Elusive and provocative are probably the best words to describe Banksy’s work. The UK-based street artist has remained anonymous throughout his decades-long career. However, his unique stencilling technique and dark yet humorous subject matters make his art effortlessly recognisable.
Part of the allure of Banksy is the speculation over his true identity. His name has never been made public knowledge, although there are numerous theories. As well as creating subversive street murals that typically have a political or social message, he’s also been involved with several performance art pieces and worked as a film director.
Although not much at all is really known about Banksy, it is widely thought that he first emerged on the graffiti art scene in Bristol. In fact, you’ll spot 11 Banksy artworks scattered around the city, including the comical Well Hung Lover on Frogmore Street which depicts a naked man hanging out of a window while his lover and her partner look on.
Banksy was likely part of the Bristol underground scene during the late 1980s. The movement had strong links to music, with many of its artists – including Robert Del Naja of Massive Attack – creating various album artworks for bands. Banksy is also rumoured to have collaborated with several graffiti artists in the city.
Wondering where he got the idea of stencilling his graffiti instead of drawing it freehand? Supposedly, he nearly got caught ‘vandalising’ a public building by the police during his youth, so decided to come up with a faster way of creating street art.
Towards the end of the 2000s, it’s believed Banksy moved to London as more and more of his works began to spring up around the UK capital. In more recent years, his street art has been spotted on buildings all across the world, with many pieces popping up in response to certain world events.
Banksy’s iconic stencilled graffiti is celebrated across the globe for its clever wit and often thought-provoking subject matters. His past works have addressed issues such as the Syrian refugee crisis, the COVID-19 pandemic and global poverty.
Some of his most famous pieces have appeared overnight in both busy city locations and some very unlikely destinations. Most recently, his work has been seen on a tiny house in a model village in Norfolk, next to beaches in East Anglia and even on the side of Reading Prison.
When it comes to Banksy’s best-known works, it would be impossible not to mention Balloon Girl. The image of a young girl reaching out towards a heart-shaped balloon is widely thought to be either a message of hope or symbolic of her losing her innocence. It forms part of a series of stencilled murals that Banksy has repeated in various locations over the years.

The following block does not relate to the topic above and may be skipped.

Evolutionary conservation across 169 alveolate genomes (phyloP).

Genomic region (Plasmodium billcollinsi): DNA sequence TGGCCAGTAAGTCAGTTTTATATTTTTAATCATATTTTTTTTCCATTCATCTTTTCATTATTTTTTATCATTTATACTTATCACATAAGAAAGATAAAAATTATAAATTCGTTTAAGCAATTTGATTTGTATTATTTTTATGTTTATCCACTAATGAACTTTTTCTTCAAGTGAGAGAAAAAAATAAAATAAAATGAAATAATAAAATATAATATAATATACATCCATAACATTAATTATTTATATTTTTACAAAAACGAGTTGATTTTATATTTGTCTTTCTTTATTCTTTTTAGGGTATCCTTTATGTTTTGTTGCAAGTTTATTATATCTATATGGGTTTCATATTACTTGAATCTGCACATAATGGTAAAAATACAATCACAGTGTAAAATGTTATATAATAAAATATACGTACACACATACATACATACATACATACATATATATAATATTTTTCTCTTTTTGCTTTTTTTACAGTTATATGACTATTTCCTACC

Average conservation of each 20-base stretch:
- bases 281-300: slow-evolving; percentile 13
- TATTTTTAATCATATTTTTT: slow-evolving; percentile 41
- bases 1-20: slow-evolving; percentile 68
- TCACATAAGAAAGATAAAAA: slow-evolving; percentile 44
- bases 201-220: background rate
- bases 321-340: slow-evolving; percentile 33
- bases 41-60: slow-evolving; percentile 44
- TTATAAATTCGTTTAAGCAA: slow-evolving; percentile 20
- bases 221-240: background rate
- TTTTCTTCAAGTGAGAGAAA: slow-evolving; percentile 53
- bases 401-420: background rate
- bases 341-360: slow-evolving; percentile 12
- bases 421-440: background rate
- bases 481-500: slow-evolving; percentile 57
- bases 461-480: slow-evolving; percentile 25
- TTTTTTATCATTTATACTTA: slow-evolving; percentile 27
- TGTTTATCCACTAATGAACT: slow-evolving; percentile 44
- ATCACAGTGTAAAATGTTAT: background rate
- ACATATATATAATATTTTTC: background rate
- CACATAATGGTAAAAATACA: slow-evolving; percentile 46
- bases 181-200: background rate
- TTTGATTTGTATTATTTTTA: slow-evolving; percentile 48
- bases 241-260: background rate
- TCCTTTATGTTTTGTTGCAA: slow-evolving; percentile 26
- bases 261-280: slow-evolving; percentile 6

In 2018, a framed copy of Balloon Girl sold for over £1 million at auction. Unbeknown to the buyer, the frame had been fitted with a shredding device which was activated as soon as the hammer came down. The artwork was magnificently destroyed in front of an audience, becoming a piece of experimental performance art.
It’s not always obvious if a piece is a genuine Banksy or an imposter imitating his style. Because of this, Banksy always claims the work for his own via his social media pages or Pest Control – the official authenticating body for his art.
It’s not just buildings that have been given the Banksy stamp. The artist is also well-known for creating immersive art experiences which sometimes poke fun at certain elements of pop culture. Other times, they have been in response to a specific event – either global, national or personal.
In 2015, Banksy opened a theme park-style exhibit in Weston-Super-Mare titled Dismaland. The temporary show put a sinister twist on the popular Disneyland theme parks with its range of eerie sculptures and kooky memorabilia created by both Banksy and 58 other artists. It opened for just five weeks before the structures were donated – at Banksy’s request – to the refugee camps in Calais.
Elsewhere, Banksy famously opened up a shop in Croydon called GrossDomesticProduct. It was in response to a trademark dispute he had with a greeting card company. Within it, he sold a collection of alternative ‘homeware’ items, from a baby mobile made up of CCTV cameras to purposefully impractical handbags crafted from hollowed-out bricks.